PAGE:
- The Financial Stability Oversight Council, which identifies threats to economic stability in the United States and responds to them as appropriate. For instance, it reports to Congress on the financial system and can vote to place any financial institution under the supervision of the Federal Reserve if it looks like it poses a threat. Moreover, banks with more than $50 billion in assets must submit certified reports and pass annual tests that determine whether they can survive a major crisis should another strike.
- The Office of Financial Research, which collects data from banks and can subpoena any relevant information from any financial institution in order to support regulations that ensure financial stability
- The Consumer Financial Protection Bureau, which regulates financial consumer products to make sure that banks are being fair and transparent with their offerings and providing them to consumers in such a way that they understand exactly what they’re buying. The Bureau also protects against deceptive and abusive practices.
The Dodd-Frank Act also eliminated the Office of Thrift Supervision and instead split its powers over holding companies, state savings associations, and other thrifts between the Federal Reserve, FDIC, and Office of the Comptroller of the Currency. This was meant to streamline regulation and reduce competition among regulators.
Another major provision of the Dodd-Frank Act requires banks to keep more of their assets in cash and securities rather than in loans, because they can be easily liquidated in case consumers attempt to pull money from the bank again, as they did in 2008. Holding larger reserves also makes it easier for banks to absorb loan losses if necessary. Finally, the Volcker Rule makes it illegal for banks to own a hedge fund or engage in proprietary trading—with depositors’ money rather than their own—essentially separating investment banks from commercial banks. This rule eliminates unnecessary risk associated that comes with making speculative trades using consumers’ funds.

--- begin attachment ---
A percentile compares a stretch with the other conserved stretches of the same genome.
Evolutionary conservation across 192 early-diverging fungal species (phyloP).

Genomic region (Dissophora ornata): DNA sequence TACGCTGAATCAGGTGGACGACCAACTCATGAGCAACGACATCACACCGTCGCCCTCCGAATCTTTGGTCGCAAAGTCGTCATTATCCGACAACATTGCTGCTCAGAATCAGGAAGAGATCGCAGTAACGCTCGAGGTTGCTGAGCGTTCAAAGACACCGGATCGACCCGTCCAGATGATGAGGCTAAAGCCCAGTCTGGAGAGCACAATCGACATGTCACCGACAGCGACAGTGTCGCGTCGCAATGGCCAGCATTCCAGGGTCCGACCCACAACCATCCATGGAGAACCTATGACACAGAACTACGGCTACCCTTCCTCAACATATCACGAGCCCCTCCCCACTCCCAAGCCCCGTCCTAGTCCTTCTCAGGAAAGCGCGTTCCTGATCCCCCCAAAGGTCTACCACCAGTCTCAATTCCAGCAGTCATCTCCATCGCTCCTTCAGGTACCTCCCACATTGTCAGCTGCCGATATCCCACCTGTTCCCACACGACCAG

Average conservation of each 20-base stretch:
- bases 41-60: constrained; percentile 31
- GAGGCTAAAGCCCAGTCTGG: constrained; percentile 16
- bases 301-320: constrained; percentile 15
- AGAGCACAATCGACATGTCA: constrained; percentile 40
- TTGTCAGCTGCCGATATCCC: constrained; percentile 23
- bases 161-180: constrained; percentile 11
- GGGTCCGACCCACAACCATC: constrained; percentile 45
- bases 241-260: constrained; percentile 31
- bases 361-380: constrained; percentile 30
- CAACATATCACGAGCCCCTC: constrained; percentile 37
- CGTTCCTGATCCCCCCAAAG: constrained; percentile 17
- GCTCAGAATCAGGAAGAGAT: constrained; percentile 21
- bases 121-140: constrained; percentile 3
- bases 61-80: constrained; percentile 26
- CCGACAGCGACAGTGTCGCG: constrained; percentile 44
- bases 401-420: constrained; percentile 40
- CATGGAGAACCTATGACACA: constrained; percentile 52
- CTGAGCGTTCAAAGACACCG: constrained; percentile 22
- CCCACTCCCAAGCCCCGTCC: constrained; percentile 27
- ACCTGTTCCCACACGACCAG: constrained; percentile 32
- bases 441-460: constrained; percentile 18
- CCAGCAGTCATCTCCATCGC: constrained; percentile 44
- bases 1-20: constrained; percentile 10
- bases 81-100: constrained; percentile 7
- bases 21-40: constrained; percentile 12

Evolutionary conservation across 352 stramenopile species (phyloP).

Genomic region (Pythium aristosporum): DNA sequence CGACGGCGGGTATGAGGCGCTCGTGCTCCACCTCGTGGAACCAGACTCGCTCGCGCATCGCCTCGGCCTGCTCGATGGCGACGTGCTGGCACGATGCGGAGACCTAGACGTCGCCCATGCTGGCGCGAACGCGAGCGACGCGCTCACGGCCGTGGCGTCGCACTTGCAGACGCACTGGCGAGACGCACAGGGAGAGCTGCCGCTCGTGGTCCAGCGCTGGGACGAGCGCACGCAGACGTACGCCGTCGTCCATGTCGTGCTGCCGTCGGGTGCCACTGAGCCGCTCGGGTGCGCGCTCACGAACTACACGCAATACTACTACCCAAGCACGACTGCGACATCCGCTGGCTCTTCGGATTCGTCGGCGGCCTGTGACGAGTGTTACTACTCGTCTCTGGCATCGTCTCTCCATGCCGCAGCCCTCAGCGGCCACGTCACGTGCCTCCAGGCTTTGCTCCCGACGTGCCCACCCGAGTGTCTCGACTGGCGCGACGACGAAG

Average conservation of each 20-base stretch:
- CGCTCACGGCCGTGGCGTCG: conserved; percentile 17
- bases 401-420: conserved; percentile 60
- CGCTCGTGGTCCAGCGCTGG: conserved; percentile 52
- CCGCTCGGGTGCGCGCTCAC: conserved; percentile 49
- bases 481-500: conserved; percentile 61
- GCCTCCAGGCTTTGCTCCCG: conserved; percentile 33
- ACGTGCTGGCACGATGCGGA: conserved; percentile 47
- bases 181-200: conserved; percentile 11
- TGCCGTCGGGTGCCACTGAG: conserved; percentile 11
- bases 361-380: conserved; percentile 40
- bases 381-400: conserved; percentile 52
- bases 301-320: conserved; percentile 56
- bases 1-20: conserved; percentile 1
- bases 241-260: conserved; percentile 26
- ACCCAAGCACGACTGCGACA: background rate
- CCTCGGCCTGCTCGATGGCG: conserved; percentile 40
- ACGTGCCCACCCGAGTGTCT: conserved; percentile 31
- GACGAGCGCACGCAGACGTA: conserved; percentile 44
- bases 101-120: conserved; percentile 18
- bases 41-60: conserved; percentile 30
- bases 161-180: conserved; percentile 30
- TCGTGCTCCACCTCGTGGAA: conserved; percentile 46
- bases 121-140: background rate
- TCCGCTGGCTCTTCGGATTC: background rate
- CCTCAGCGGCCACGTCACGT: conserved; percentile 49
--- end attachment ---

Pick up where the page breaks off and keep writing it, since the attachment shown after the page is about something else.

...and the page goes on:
Altogether, the Dodd-Frank Act lays out sixteen different “titles,” which amount to more than 200 new rules for regulators and commission tens of new studies and reports. By keeping a closer watch on big banks’ reserves and investments and by eliminating their risky behaviors as much as possible, the government hopes to ensure the stability of the financial ecosystem.
What is the outlook for the Dodd-Frank Act?
Even though the Dodd-Frank Act has succeeded in stabilizing banks, and no major American banks have been significantly affected by economic pressures such as plummeting oil prices, it’s likely that the Act won’t survive in its current form. In February 2017, President Trump signed an order broadly instructing a rollback of banking regulations, many of which are covered by the Dodd-Frank Act. Trump and other critics of the act claim that it limits growth on Wall Street by limiting loans and stifles small and mid-sized banks. Loosening the regulations would give banks greater flexibility for how they deal with their finances—but, of course, financial flexibility, some might argue, is what led to the 2008 crisis in the first place. Trump also hopes to replace the Consumer Financial Protection Bureau chair and eventually eliminate the agency altogether.